Now that the casino cash has flown the coop the chickens are coming home to roost

And so it begins. As the reality of the city debt and deficit sinks in – combined with the fact that the casino revenue is currently exhausted and dwindling for the coming years – city hall is frantically searching for ways to stem the tide of rapidly rising red ink.

Parking meters that will cost more to administer than return in profit are on Mayor Paul Dyster’s drawing board for an installation by Memorial Day. The parking plan cost over $100,000 and the bare minimum installation charge for the first wave of meters will cost at least $350,00. To this you can add the stipends, overtime, equipment, pay raises and the Dyster-Touma parking initiative is a guaranteed money loser.

This week the raising of Hyde Park golf fees had the Facebook community buzzing. No sooner had council chairman Andrew Touma proposed a hike in golf fees than an effort to demonize the Hyde Park golfers had begun. The question as to whether the fees legitimately needed  an upward adjustment was lost in the weeds straight out of the gate because – this being Niagara Falls politics – a group of residents (golfers in this instance) had to be attacked and vilified. To that end the golfers were essentially called retired, cheapskate, former government employees looking for low cost recreation at taxpayer expense.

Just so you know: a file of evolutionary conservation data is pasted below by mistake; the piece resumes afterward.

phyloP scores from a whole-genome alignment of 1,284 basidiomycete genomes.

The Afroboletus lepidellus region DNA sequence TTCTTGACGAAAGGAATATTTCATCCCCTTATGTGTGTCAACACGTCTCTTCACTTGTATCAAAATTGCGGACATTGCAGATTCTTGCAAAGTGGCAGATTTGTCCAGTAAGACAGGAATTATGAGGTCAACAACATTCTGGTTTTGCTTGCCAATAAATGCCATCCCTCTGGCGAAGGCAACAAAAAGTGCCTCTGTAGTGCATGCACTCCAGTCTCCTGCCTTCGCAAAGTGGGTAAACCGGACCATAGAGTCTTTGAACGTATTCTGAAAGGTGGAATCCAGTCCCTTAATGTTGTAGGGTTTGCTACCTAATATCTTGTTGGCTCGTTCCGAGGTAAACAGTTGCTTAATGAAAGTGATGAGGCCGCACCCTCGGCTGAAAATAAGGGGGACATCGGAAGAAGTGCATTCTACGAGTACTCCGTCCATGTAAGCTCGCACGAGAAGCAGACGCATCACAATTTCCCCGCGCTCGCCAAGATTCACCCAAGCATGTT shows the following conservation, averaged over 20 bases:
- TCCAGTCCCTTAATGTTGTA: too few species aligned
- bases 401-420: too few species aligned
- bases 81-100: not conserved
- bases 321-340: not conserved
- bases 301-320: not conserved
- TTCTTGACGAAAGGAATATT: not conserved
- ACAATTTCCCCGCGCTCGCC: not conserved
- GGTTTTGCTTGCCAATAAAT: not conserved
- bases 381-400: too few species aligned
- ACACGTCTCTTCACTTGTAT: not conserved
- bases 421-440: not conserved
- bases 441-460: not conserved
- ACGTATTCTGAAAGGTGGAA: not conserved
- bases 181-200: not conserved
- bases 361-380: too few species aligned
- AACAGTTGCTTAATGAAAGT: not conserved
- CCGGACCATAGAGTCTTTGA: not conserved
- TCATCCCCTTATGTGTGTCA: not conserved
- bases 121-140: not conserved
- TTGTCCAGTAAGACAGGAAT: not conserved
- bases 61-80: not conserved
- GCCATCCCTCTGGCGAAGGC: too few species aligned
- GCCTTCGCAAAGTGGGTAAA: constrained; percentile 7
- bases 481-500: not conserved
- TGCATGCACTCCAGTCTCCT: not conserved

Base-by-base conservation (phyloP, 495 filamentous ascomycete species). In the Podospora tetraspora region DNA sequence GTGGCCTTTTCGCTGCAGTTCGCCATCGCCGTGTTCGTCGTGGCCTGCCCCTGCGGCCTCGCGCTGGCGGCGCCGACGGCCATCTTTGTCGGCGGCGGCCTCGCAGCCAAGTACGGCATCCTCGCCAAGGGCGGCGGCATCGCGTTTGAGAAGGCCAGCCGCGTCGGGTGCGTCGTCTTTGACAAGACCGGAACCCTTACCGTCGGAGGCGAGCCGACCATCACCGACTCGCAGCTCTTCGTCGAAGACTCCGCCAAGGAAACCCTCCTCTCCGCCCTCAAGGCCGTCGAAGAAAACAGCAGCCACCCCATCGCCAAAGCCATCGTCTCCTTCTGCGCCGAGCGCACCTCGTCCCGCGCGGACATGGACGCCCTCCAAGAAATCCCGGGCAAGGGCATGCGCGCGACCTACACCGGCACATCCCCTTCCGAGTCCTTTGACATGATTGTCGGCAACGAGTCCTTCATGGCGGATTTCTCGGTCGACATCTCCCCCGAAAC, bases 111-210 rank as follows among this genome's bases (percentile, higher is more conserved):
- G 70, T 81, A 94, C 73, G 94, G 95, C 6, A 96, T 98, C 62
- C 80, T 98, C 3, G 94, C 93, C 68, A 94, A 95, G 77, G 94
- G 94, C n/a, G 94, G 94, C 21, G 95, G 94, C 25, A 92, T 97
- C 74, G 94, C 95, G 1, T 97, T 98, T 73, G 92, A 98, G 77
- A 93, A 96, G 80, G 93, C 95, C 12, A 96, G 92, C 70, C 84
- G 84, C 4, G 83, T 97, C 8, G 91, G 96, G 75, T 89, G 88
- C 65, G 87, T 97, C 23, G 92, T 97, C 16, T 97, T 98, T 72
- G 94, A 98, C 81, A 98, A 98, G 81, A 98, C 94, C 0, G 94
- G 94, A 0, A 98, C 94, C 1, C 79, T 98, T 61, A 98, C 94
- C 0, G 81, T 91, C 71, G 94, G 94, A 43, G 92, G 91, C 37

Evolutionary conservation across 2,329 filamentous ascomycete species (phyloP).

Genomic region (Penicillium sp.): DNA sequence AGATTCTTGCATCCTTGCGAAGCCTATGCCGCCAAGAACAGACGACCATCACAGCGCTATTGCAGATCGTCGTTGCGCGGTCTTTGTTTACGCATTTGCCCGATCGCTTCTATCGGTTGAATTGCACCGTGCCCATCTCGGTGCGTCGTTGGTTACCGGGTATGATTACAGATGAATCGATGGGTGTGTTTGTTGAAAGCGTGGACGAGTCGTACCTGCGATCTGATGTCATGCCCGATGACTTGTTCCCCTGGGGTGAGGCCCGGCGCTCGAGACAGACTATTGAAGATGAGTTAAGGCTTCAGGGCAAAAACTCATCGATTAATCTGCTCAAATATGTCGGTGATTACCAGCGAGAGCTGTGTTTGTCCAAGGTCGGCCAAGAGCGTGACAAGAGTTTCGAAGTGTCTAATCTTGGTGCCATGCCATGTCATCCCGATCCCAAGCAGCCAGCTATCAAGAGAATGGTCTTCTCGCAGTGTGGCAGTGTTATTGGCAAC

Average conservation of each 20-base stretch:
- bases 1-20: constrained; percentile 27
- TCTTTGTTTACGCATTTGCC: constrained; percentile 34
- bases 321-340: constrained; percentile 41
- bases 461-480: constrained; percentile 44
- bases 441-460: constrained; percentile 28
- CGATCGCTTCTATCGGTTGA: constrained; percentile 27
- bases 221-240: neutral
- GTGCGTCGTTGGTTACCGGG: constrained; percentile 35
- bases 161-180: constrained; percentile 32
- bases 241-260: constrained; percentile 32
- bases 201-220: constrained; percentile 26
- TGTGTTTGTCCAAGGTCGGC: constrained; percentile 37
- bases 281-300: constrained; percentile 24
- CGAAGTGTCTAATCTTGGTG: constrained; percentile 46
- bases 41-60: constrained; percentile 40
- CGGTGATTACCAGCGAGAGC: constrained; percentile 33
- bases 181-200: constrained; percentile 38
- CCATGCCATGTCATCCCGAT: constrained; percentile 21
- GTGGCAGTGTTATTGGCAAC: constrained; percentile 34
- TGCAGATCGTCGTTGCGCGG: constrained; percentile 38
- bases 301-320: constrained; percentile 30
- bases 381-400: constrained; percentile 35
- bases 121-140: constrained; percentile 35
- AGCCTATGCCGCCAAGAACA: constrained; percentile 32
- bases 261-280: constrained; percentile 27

Lost in the demonization of the golfers is the reality that the Dyster administration has spent the city into the place at which it now finds itself: A fiscal quagmire so deep and dark and real that all the higher golf fees and all the parking meters this side of Mars will not, cannot, repair the financial damage. Also lost in the debate is the fact that the mayor sunk hundreds of thousands of dollars into a clubhouse roof repair and then recommended that $320,000 in casino funds be spent on golf course cart paths.

The financial advisory panel can recommend higher recreation fees, higher property taxes through property reassessment and install parking meters from one end of the city to the other…but none of this will counter eight years of wasteful Dyster administration spending. The hard truth is that the city is in debt to a tune of $65 million. The current budget deficit is at least $7.8 million, the casino revenue is exhausted, and the city’s annual share of that revenue continues to fall, each quarter.

The Dyster fiscal chickens have come home to roost and no amount of cosmetic tinkering with “revenue enhancers” will even begin to repair the damage done.


Artist’s conception: Chicken, coming home to roost, advises Mayor Paul Dyster on fiscal conservancy. [not a real photo].

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